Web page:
Sport Fitness Beginner’s running guide: the things you should know before you jog
Updated:

Beginner’s running guide: the things you should know before you jog

runninginthesun
Running is more popular in the warmer months. Photo: Getty
Share
Twitter Facebook Reddit Pinterest Email

If you’re like a lot of people who want to get fit this summer, you have probably considered taking up running.

After all, it’s a simple fitness pursuit – you can leave from your front door, no equipment is needed (apart from a decent pair of shoes) and the days are longer so finding time is easy.

Plus, the aerobic workout is a surefire way to lose weight.

But, you might also have that niggling voice in your head telling you: ‘I’m not a runner’, ‘I’m not fit enough’, ‘I’m too heavy to run’ or ‘I will never be seen in spandex!’.

In fact, these concerns are especially true for those who have never run before, but would like to start, or those who haven’t laced up since the high school cross-country days, Jodie Arnot, director of Healthy Balance Fitness, told The New Daily.

Ms Arnot, who has coached hundreds of newbie runners in her 11-week Beginners Level Running program, said “most beginner runners tend to doubt themselves or feel anxious that they won’t fit in”.

“But once they start, people are quick to realise running is for anyone who would like to improve their cardiovascular fitness.”

To help bring you up to speed, this beginner running guide includes the top five things you ought to know before you break a sweat.

1. Size is no object

You only have to look around at any fun run to see that crossing a 5km, 10km and even 21km finish line has nothing to do with clothing size, said Ms Arnot.

“I think people need to let go of the idea that running is for one type of body,” she said.

“If you have entry-level fitness – that is, you are not currently doing any physical activity and haven’t for a long while – if you’re injury-free, with no major health concerns, then you can safely build up to running 5km in just 10 or 11 weeks.”

If you are concerned about your weight, health or have any conditions such as diabetes or high blood pressure, get the all-clear from your GP before beginning a running program.

gppatient
If you are concerned about starting a fitness program, you should see your GP. Photo: Getty

2. Gradual is the go

Overtraining is a risk for anyone, but especially beginner runners. That is because your body is not yet accustomed to the activity.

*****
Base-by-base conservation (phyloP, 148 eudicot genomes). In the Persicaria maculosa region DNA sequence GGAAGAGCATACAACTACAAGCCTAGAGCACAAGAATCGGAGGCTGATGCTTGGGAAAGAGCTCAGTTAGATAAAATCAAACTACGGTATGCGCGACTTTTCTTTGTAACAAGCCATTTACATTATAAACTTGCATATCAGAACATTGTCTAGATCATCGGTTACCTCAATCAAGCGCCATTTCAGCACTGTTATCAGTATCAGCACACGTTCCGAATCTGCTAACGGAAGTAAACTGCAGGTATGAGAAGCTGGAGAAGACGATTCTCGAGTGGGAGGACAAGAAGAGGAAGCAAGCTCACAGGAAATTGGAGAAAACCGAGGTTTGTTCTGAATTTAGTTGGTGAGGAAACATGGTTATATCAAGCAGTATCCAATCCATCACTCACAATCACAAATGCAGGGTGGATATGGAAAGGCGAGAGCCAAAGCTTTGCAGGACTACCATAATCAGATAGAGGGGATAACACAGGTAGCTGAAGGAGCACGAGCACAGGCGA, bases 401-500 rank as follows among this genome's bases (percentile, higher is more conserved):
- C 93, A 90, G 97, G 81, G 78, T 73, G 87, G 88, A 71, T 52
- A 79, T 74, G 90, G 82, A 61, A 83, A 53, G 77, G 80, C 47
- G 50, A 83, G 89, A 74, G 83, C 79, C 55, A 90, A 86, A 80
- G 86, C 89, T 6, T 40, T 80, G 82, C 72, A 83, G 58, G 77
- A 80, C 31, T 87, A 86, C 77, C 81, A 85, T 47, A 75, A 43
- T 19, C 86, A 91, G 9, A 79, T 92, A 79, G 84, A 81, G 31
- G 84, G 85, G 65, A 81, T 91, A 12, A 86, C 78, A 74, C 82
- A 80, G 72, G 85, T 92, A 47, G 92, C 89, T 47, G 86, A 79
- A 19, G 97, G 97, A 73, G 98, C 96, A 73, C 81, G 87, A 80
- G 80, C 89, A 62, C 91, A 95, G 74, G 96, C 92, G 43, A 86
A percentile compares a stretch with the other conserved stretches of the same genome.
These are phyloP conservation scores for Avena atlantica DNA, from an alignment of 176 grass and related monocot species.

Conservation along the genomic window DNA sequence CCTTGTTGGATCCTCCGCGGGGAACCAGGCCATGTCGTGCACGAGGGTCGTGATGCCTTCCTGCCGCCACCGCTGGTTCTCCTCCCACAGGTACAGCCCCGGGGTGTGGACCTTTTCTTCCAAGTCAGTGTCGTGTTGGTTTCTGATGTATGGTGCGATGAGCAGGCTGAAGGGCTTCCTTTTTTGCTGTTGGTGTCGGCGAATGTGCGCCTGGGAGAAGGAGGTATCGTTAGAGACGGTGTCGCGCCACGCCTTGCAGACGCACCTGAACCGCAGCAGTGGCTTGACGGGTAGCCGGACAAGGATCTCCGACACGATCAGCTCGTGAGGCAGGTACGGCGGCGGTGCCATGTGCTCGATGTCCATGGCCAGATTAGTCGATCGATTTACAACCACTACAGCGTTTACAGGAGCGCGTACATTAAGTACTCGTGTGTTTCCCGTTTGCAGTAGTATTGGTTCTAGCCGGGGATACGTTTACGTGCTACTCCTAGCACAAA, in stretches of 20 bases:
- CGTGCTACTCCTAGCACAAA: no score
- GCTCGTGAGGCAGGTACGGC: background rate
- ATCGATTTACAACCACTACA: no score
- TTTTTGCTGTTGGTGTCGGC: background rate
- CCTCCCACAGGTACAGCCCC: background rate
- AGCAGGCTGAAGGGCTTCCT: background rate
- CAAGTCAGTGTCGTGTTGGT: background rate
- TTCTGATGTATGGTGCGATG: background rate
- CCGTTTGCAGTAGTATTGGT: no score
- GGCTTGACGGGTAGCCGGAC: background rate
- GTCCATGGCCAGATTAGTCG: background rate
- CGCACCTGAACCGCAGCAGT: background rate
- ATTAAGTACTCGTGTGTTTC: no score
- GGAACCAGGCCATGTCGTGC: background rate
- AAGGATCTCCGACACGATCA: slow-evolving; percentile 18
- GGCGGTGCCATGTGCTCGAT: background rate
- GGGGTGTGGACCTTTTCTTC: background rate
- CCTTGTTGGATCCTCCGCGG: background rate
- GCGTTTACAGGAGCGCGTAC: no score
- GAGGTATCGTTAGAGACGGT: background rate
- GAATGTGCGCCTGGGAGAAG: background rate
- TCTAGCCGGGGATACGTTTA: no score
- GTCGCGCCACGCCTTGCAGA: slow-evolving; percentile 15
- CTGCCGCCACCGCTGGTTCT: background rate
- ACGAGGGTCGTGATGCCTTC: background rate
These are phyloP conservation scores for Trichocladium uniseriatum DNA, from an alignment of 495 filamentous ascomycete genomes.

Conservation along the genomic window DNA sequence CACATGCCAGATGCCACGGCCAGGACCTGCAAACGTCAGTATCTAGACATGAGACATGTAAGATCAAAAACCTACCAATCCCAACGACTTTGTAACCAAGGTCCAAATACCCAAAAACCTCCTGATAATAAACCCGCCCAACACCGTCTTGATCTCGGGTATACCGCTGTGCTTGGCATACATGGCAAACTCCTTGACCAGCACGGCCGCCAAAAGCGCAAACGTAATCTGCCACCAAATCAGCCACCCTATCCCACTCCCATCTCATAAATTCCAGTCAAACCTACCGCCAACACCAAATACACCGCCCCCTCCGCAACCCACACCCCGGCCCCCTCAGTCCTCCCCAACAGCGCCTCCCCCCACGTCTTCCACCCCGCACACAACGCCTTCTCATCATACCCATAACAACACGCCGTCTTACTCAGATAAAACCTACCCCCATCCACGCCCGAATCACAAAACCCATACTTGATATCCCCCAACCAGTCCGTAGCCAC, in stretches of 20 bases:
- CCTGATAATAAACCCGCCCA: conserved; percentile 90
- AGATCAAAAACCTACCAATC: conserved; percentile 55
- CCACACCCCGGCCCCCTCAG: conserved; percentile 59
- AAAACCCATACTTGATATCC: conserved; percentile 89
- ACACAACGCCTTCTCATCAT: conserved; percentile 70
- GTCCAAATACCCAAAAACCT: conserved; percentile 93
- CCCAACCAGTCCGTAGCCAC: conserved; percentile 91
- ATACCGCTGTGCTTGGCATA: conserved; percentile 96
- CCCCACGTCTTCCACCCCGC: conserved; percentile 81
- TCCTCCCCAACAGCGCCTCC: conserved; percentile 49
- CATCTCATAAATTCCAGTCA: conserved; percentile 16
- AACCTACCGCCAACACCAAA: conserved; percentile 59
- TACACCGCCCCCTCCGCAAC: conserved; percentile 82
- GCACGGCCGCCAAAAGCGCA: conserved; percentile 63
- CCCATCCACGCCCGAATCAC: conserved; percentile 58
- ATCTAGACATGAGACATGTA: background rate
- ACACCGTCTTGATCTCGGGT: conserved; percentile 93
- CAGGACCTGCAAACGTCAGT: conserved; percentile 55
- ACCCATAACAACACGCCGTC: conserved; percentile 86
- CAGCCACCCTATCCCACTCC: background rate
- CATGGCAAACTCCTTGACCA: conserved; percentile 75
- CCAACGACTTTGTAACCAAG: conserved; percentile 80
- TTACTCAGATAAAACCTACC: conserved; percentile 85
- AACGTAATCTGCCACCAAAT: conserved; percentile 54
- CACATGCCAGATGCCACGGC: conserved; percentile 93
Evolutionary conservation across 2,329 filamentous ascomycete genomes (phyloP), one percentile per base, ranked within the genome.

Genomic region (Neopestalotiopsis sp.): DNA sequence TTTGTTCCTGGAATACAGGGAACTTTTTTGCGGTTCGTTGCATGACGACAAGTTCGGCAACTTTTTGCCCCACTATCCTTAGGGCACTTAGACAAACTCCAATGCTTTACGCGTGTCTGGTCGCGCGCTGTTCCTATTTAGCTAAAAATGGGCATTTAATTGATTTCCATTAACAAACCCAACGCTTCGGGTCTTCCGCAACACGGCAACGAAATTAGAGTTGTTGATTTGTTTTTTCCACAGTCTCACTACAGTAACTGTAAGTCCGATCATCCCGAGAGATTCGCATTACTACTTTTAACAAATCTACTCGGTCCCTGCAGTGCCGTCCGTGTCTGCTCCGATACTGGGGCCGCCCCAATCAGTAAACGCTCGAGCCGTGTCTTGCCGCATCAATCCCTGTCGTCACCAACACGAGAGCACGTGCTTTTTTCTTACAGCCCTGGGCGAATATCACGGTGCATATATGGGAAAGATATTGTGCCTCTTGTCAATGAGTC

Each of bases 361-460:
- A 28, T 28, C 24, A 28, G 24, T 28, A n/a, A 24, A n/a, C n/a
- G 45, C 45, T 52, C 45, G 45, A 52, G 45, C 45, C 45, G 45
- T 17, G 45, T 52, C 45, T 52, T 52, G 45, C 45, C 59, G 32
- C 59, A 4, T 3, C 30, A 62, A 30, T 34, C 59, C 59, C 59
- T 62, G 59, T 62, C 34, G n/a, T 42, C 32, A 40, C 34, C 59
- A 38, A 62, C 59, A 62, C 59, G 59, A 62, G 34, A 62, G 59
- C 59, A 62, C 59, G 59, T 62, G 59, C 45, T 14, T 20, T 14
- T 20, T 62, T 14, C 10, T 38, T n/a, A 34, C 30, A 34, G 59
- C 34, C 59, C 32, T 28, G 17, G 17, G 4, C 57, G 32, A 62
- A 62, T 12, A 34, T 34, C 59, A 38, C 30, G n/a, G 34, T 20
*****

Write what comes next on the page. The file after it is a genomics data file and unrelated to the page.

So, to avoid injury, and to maintain good technique while you run, don’t succumb to the temptation of running long distances in your early hitouts.

Instead, start with walk/jog intervals and limit your regime to three sessions a week with a rest day between each.

3. Shoe fit facts

Make sure you get your shoes fitted properly.
Make sure you get your shoes fitted properly. Photo: Getty

Sure, if you’re a beginner runner you might not want to fork out for the latest trend in running shoe.

And, while the science of foot pronation and running gait is not your forte, it’s important to remember everyone’s biomechanics are different.

So, to avoid shin and knee pain, it’s worth buying your shoes from a store that offers a free running assessment and shoe fit with a qualified podiatrist.

4. Summer hydration

Regardless of your fitness level, running during summer means you will need to increase your hydration to help your body regulate its temperature while you train.

Ms Arnot advised sipping water throughout the day before your run and then during the workout.

“Guzzling too much water right before a run can cause stomach discomfort,” she said.

“Plus, planning to run near water fountains is preferable to holding a water bottle while you train.

“This can affect your upper body technique and may cause neck and shoulder pain.”

joggerdrinkswater
Even if running at night, it is important to stay hydrated. Photo: Getty

5. Power of the mind

Try to view running as a long-term fitness goal and mentally prepare yourself for the good and bad days.

“Be consistent but gentle, and don’t feel like a failure if you miss training,” said Ms Arnot.

“Listen to your body and keep your eyes on what’s required each week.

“If you look too far ahead, it’s easy to start thinking: ‘I can’t do that’.

“You will be surprised at how good you feel after a few weeks of running.”

Comments
View Comments